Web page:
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When Britain's last operating deep coal mine shut in December 2015, it consigned to history a once mighty industry that had employed more than one million people at its height in the 1920s.
But as gas and nuclear power became increasingly prevalent from the middle of the last century, the decline of the British coal mining industry was regarded as inevitable. The number of firms in the sector has declined by 10% since 2010.
In light of the above, and the general lack of confidence that currently surrounds some parts of the sector, it's perhaps unsurprising that mining is witnessing an ongoing decrease in the number of operating businesses – something which has been ongoing since the 1970s.
In 2010 there were 2,265 companies in the sector. By 2017 that had fallen to 2035.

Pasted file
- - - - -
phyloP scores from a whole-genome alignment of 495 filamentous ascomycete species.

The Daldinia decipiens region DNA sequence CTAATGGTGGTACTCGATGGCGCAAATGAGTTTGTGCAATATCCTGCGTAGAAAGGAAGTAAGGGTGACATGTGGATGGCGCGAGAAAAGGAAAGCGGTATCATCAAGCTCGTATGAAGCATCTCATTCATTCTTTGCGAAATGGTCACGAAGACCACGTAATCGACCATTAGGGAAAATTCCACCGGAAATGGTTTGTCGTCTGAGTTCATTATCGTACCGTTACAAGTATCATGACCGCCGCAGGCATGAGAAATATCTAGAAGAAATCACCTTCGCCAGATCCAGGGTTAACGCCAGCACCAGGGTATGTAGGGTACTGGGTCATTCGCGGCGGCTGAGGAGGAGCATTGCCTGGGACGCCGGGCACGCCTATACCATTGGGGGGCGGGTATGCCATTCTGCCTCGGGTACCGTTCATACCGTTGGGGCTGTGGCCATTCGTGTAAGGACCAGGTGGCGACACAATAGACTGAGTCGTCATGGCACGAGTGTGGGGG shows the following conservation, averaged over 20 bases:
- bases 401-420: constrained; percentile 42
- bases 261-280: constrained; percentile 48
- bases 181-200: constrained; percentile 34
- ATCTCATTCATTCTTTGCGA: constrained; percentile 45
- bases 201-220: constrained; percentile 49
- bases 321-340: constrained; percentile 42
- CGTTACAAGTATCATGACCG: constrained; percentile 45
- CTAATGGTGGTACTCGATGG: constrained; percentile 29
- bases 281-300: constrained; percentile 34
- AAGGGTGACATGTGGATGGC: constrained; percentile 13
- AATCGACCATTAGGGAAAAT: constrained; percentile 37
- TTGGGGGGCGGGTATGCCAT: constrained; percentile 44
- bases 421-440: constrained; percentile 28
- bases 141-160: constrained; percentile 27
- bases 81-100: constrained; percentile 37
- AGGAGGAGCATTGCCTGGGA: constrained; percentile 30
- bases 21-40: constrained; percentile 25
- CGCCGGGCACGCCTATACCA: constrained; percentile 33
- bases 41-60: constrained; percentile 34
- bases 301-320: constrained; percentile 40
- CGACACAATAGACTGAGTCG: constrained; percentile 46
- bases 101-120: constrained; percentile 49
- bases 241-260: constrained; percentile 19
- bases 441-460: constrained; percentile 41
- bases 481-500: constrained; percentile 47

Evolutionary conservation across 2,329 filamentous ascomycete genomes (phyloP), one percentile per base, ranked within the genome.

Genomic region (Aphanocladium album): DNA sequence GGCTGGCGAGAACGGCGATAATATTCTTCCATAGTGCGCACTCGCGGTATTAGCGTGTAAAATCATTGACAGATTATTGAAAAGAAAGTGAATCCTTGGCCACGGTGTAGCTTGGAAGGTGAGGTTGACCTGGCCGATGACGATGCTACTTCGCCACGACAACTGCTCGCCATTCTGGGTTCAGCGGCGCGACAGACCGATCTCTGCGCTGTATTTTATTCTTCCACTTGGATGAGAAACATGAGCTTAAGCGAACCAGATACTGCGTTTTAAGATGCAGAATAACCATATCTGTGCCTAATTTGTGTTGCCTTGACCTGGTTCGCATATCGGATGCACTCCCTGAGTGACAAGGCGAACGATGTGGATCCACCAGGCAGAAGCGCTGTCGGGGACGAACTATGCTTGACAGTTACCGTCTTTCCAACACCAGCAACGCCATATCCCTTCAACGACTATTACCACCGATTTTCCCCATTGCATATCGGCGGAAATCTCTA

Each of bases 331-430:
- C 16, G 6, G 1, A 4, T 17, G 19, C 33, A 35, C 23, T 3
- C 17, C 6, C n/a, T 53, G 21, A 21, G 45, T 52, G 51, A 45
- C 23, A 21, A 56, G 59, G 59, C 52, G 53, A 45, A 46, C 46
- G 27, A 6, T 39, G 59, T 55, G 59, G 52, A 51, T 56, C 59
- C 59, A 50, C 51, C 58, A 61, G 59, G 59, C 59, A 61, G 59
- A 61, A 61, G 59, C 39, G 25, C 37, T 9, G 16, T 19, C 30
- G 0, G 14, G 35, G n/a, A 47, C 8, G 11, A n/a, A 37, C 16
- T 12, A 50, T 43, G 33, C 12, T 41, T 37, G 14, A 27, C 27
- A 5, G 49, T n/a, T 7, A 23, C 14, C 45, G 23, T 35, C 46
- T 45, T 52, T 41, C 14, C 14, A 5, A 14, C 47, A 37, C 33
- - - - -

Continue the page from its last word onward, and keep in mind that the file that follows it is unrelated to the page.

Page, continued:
Nonetheless, ambitious UK mining companies - and particularly those with an overseas presence – are still achieving growth thanks to emerging opportunities in the sector.
For example, in 2015, automotive and energy storage company Tesla signed early stage agreements with mining companies to supply its new ‘gigafactory’ in Nevada with lithium, a key ingredient in batteries.
The deal clearly signalled to the world’s lithium miners that new customers are not frightened to explore high-risk, high-return alternatives when they find that current market conditions do not suit their needs.
The emerging market for lithium could make long-closed Cornish tin mines economically viable again. High lithium levels have been identified in Cornish mines, but there has been no market for the mineral until recently.
For further information on the sourced references for the Business Trends data, outside of the Business Population Estimates 2016 and Nomis official labour market statistics 2010 and 2017, please download the information here (PDF, 240MB)